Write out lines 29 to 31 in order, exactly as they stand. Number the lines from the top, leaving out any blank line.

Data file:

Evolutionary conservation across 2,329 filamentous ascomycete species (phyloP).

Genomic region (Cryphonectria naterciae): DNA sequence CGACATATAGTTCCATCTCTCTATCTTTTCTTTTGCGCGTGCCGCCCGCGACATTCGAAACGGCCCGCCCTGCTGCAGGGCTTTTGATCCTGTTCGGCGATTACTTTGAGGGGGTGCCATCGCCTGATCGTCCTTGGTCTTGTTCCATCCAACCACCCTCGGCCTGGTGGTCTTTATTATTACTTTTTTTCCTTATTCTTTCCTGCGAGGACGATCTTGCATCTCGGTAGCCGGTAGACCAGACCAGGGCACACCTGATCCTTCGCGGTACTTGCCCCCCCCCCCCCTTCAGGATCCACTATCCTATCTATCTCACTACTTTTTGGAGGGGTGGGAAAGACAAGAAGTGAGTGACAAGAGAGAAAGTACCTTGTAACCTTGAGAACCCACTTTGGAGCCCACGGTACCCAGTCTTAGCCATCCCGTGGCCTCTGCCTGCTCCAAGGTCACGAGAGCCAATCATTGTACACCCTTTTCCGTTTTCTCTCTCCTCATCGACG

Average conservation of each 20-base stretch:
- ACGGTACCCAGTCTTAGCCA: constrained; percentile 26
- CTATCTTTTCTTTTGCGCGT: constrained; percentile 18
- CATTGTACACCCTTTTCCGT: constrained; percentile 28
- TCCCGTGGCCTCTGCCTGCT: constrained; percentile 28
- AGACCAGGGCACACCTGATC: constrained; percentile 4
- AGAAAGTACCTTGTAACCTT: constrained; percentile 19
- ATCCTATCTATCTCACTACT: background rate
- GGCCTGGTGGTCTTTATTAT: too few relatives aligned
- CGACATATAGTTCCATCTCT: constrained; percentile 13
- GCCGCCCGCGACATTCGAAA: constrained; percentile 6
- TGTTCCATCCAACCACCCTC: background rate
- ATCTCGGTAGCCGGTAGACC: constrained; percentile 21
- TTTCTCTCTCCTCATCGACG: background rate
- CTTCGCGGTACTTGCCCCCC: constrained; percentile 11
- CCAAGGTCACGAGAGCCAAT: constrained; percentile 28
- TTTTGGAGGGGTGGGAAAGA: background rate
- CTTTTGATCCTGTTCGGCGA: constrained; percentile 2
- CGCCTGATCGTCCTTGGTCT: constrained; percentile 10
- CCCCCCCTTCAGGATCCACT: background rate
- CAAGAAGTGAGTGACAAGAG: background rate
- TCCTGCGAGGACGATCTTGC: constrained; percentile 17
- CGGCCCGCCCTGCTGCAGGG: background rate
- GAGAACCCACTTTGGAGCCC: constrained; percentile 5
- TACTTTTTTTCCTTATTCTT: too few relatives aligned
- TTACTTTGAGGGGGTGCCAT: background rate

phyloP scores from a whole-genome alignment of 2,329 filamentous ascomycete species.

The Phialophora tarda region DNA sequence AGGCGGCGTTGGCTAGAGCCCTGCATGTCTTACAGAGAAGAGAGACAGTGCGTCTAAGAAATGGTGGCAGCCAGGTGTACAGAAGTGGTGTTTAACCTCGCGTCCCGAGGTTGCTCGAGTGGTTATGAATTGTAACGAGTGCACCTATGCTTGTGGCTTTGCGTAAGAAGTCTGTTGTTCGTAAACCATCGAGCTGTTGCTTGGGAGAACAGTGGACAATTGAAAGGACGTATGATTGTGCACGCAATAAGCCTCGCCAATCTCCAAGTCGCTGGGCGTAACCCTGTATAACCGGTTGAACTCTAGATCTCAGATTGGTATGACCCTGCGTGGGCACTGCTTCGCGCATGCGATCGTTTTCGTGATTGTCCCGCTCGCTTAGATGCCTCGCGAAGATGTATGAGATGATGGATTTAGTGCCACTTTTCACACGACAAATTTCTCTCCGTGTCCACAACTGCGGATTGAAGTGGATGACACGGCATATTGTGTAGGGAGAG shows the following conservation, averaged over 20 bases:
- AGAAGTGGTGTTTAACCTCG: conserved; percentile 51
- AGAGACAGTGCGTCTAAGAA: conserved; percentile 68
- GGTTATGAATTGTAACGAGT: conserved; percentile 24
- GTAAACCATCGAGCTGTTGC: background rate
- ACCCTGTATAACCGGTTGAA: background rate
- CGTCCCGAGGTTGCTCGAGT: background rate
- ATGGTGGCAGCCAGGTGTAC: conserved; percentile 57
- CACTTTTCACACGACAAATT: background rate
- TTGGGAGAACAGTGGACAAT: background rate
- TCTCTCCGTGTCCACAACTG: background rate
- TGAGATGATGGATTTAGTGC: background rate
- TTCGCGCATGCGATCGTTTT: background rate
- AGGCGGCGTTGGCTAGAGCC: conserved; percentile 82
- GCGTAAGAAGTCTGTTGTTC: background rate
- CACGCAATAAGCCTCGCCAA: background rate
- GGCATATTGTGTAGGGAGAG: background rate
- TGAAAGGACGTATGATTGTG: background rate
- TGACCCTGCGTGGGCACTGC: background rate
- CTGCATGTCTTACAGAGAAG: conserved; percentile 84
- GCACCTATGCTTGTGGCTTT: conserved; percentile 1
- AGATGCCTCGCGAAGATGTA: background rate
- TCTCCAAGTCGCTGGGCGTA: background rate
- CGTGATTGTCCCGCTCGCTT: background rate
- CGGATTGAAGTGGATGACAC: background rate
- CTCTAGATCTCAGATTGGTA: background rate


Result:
phyloP scores from a whole-genome alignment of 2,329 filamentous ascomycete species.

The Phialophora tarda region DNA sequence AGGCGGCGTTGGCTAGAGCCCTGCATGTCTTACAGAGAAGAGAGACAGTGCGTCTAAGAAATGGTGGCAGCCAGGTGTACAGAAGTGGTGTTTAACCTCGCGTCCCGAGGTTGCTCGAGTGGTTATGAATTGTAACGAGTGCACCTATGCTTGTGGCTTTGCGTAAGAAGTCTGTTGTTCGTAAACCATCGAGCTGTTGCTTGGGAGAACAGTGGACAATTGAAAGGACGTATGATTGTGCACGCAATAAGCCTCGCCAATCTCCAAGTCGCTGGGCGTAACCCTGTATAACCGGTTGAACTCTAGATCTCAGATTGGTATGACCCTGCGTGGGCACTGCTTCGCGCATGCGATCGTTTTCGTGATTGTCCCGCTCGCTTAGATGCCTCGCGAAGATGTATGAGATGATGGATTTAGTGCCACTTTTCACACGACAAATTTCTCTCCGTGTCCACAACTGCGGATTGAAGTGGATGACACGGCATATTGTGTAGGGAGAG shows the following conservation, averaged over 20 bases:
- AGAAGTGGTGTTTAACCTCG: conserved; percentile 51